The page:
Update: Japan's Appetite for Foreign Bonds

Japan reported the April current account figures earlier today.  When it does it also reports its capital account.  In April, Japanese investors sold a net JPY4.3 trillion of foreign bonds.   We also learned that Japanese investors turned net buyers of foreign bonds (JPY3.1 trillion) in May. 

The April data is more detailed and offers a country breakdown that is worth reviewing.   Japan's sales of US bonds (not limited Treasuries) jump off the page.  They sold a  net JPY3.276 trillion of US bonds, accounting for 3/4 of their overall bonds sales.  It was the third monthly sales in the first four months of the year, for a total of JPY4.23 trillion. 

Japanese investors were bought US debt instruments in all but three months in 2016.  The exceptions were the first month of the year and the last two.  That is to say, the divestment of US debt investment began at the end of last year.  In the first ten months of 2016, Japanese investors bought an average of JPY1.82 trillion of US debt instruments a month.  

Japanese investors also were net sellers of core European bonds, including German, French, Dutch, and British bonds.  They also sold Belgium, Dutch and Italian bonds.  However, selling of European bonds was moderated by the purchases of Spanish, Finnish, Danish, and Portuguese bonds.

Japanese investors sold JPY726.4 bln worth German debt instruments in April.  It was the largest sales in three years.  It was second monthly sales of the year.  In 2016, Japanese investors sold an average of JPY46.6 bln of German bonds and notes a month.  In 2015, they sold an average of JPY160 bln a month. 

In contrast, Japanese investors had been keen buyers of French bonds.  Without the risk of the eurozone breaking up, some investors might have seen the French bonds as higher yielding Bunds.   In 2016, they bought an average of almost JPY320 bln a month of French debt instruments.    That said, April was the sixth consecutive month of net sales, and over this period they sold an average of about JPY565 a month.  

While Japanese investors sold British debt instruments for the fourth month in April, they were buyers of Spanish paper for the third month.  Japanese investors continued to diversify into Australia (net buyers for four consecutive months).  They were also buyers of Canadian and Mexican debt instruments in April (combined about JPY100 bln).  Japanese investors also were net buyers of Mexican paper in March.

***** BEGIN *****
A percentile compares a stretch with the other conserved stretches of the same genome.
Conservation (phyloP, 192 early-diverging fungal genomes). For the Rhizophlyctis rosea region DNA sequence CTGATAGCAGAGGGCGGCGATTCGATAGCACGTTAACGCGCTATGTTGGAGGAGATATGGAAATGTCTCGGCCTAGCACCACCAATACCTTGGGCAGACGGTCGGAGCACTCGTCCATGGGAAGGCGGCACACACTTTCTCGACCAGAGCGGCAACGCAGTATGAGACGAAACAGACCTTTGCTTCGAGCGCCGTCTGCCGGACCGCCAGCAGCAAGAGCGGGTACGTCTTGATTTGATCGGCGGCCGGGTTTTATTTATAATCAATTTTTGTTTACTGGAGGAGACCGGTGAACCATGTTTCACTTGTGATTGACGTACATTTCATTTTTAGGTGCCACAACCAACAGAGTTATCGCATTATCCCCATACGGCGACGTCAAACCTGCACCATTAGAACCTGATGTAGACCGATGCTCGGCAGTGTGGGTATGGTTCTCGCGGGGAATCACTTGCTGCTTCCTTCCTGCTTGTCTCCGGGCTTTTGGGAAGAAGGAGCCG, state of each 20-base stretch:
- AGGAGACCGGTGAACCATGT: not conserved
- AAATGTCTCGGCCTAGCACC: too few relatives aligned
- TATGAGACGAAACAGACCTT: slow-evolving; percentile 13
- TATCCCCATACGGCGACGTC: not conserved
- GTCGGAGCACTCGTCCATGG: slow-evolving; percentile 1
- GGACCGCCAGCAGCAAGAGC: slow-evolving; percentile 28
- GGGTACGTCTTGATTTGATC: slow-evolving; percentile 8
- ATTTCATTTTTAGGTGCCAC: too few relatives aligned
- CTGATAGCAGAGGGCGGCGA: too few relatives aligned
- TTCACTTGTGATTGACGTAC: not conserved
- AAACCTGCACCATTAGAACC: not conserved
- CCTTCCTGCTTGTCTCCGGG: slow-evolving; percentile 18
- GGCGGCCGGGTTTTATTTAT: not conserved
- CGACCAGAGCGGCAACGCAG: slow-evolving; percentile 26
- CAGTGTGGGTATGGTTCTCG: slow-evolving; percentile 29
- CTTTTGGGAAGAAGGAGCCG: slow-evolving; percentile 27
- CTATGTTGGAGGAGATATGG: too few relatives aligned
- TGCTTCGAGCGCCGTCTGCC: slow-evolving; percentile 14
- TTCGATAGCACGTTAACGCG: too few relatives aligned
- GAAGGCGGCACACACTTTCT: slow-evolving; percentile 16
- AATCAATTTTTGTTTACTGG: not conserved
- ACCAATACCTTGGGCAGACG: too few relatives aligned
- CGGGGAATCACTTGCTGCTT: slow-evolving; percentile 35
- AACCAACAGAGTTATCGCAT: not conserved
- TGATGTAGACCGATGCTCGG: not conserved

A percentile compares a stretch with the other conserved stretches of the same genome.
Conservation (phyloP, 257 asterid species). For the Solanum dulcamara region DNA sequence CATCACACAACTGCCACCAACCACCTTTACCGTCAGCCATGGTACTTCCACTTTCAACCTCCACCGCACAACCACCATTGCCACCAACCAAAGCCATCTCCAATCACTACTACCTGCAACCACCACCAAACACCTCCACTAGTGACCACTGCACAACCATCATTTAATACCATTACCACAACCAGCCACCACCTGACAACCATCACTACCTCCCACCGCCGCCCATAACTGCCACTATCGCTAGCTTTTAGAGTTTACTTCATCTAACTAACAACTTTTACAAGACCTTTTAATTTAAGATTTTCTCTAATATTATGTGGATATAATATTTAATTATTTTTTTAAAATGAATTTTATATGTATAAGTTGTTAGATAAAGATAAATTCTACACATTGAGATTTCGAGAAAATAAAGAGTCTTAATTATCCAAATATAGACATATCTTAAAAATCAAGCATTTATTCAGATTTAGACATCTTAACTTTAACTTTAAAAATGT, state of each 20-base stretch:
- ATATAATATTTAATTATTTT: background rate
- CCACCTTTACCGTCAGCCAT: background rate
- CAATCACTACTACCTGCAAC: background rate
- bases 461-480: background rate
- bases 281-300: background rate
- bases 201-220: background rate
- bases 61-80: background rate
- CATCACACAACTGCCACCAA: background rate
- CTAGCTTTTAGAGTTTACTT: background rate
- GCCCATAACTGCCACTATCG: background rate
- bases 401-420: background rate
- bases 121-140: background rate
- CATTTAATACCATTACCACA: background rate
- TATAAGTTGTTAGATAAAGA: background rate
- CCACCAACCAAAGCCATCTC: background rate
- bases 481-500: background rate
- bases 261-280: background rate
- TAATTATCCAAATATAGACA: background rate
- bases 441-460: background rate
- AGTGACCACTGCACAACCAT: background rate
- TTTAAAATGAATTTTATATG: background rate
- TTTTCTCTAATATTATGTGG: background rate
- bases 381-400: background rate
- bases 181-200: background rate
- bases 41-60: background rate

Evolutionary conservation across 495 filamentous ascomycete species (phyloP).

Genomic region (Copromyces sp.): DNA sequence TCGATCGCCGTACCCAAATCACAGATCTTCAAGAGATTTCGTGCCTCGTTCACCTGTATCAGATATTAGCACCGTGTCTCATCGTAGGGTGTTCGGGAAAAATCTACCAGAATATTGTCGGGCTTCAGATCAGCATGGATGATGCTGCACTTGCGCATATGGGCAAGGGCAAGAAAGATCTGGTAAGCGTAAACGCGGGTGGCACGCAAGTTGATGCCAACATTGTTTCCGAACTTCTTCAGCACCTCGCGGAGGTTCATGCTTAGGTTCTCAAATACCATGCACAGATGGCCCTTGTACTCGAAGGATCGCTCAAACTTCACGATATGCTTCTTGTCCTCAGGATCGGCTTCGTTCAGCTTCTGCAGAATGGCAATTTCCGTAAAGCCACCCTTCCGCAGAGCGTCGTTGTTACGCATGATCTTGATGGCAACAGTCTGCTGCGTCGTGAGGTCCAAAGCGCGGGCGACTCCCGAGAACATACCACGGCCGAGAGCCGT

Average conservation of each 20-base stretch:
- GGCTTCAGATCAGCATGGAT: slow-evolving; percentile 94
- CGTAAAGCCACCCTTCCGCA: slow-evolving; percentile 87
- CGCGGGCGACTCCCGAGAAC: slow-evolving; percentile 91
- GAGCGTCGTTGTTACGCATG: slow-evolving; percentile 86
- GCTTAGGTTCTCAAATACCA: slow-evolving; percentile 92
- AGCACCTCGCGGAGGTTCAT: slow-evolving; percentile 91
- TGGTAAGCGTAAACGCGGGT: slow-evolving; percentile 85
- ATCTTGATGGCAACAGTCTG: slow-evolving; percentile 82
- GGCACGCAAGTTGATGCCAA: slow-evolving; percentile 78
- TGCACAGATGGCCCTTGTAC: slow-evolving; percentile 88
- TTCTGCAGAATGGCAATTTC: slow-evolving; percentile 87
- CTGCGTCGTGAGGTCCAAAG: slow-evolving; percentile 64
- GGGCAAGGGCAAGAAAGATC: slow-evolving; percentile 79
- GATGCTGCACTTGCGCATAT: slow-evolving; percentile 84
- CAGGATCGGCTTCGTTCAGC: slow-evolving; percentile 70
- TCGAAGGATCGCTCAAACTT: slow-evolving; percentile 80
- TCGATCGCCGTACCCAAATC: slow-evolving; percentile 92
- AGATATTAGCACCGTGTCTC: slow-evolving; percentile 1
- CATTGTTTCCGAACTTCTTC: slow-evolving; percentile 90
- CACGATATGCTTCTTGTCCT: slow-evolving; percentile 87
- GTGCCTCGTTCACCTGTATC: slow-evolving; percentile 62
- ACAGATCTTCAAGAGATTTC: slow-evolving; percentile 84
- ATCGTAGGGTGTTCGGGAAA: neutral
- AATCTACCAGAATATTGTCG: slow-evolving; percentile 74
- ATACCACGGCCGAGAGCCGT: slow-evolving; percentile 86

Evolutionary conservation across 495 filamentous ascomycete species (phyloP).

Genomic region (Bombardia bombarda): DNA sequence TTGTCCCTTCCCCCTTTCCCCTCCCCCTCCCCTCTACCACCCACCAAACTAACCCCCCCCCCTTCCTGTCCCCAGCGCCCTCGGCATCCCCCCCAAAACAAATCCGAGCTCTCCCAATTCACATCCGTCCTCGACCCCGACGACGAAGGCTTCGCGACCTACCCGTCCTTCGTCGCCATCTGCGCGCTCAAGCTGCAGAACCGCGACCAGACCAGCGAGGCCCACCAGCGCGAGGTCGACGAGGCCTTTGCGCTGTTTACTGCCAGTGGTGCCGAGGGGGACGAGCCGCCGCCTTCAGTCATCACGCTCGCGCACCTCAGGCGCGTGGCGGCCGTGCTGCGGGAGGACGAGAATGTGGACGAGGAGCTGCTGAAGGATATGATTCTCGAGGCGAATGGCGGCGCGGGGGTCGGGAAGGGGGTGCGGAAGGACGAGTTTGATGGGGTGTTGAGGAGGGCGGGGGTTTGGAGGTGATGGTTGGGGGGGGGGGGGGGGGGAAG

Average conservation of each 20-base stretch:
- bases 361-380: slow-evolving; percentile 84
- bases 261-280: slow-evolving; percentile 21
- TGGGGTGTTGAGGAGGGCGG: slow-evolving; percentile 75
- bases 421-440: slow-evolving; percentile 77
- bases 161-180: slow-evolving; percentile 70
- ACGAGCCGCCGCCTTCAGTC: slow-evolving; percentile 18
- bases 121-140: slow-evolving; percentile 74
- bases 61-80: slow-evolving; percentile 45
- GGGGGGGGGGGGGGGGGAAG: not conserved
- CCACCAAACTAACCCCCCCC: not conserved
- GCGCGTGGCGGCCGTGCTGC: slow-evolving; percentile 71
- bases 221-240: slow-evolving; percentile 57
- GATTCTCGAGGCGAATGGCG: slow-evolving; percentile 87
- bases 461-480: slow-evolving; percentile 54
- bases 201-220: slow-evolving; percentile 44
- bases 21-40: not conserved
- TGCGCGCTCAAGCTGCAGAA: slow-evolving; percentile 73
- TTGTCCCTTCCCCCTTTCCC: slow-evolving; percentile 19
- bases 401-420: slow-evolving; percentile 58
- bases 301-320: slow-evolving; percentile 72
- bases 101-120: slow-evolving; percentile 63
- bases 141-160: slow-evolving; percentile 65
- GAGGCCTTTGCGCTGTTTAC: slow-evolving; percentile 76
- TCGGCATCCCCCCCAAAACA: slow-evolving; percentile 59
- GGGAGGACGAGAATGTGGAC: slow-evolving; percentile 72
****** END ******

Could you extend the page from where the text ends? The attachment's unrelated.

Outside of Mexico, Japanese investors were not net buyers of emerging market economy bonds.  In March, they had been buyers of Hong Kong and Indian bonds.  In April, they were sellers bonds from both India and Singapore.  It was the second consecutive months that Japanese investors sold Singaporean bonds.  

Although Japanese investors sold foreign bonds in the week ending last Friday (June 2) for the first time since the week ending April 21, it seems as if the pruning of portfolios has largely been completed in April, the first month of the new fiscal year.   The passing of the political risk in Europe may have encouraged a reinvestment in French bonds.  Japanese investors may also take advantage of the yen's appreciation to buy foreign bonds.  

The US 10-year premium over Japan fell to about 210 bp from over 250 bp before the FOMC rate hike in March.   That move seems over or nearly so.  The German premium over Japan has moved between about 15 bp and 40 bp three times this year.  It is on its third push lower and is a little below 20 bp now.  This is the lowest since April 18. 

The dollar needs to get a foothold above JPY110.70 to be of technical significance.  Today it has stalled in front of JPY110.40, the 50% retracement of the latest leg down that began on June 2 near JPY111.70.  The euro rallied against the yen from mid-April (~JPY114.85) to mid-May (~125.80).  The technical tone does not look as favorable as the dollar.  It appeared to have rolled over but recovered smartly from yesterday low near JPY122.60. 


Update: Japan's Appetite for Foreign Bonds Update:  Japan's Appetite for Foreign Bonds Reviewed by Marc Chandler on June 08, 2017 Rating: 5
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